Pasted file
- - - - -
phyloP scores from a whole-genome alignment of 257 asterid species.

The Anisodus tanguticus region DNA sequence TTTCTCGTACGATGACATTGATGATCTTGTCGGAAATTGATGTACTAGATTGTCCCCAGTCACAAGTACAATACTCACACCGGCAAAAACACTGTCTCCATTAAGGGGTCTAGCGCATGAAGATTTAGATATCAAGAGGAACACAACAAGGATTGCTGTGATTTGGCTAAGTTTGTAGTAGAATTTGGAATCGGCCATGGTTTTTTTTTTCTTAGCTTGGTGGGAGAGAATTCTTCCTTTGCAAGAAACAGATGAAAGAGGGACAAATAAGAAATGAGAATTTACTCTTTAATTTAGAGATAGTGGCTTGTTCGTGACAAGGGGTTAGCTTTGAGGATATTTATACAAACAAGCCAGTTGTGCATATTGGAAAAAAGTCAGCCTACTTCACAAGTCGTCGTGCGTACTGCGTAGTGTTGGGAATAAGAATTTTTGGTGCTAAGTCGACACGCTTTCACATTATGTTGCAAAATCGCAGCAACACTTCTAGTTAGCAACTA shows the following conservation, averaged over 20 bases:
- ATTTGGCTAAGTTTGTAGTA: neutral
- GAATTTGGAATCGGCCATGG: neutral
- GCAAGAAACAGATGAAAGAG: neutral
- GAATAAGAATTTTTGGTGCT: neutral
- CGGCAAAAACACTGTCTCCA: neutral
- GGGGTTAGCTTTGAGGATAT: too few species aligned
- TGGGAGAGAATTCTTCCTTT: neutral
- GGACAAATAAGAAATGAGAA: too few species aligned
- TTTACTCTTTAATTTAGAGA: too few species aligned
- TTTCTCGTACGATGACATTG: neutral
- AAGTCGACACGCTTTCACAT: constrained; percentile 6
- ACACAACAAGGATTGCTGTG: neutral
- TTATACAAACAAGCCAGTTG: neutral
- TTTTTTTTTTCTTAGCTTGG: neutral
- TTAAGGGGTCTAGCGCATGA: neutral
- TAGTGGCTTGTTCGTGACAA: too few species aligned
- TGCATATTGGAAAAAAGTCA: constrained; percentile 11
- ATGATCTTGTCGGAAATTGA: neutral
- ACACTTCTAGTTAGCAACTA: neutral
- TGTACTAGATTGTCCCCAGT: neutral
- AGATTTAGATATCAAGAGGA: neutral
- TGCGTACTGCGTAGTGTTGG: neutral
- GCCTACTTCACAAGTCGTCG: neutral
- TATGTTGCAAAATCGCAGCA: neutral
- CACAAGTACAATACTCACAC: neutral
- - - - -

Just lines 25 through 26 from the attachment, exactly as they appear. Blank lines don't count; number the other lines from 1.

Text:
- GCCTACTTCACAAGTCGTCG: neutral
- TATGTTGCAAAATCGCAGCA: neutral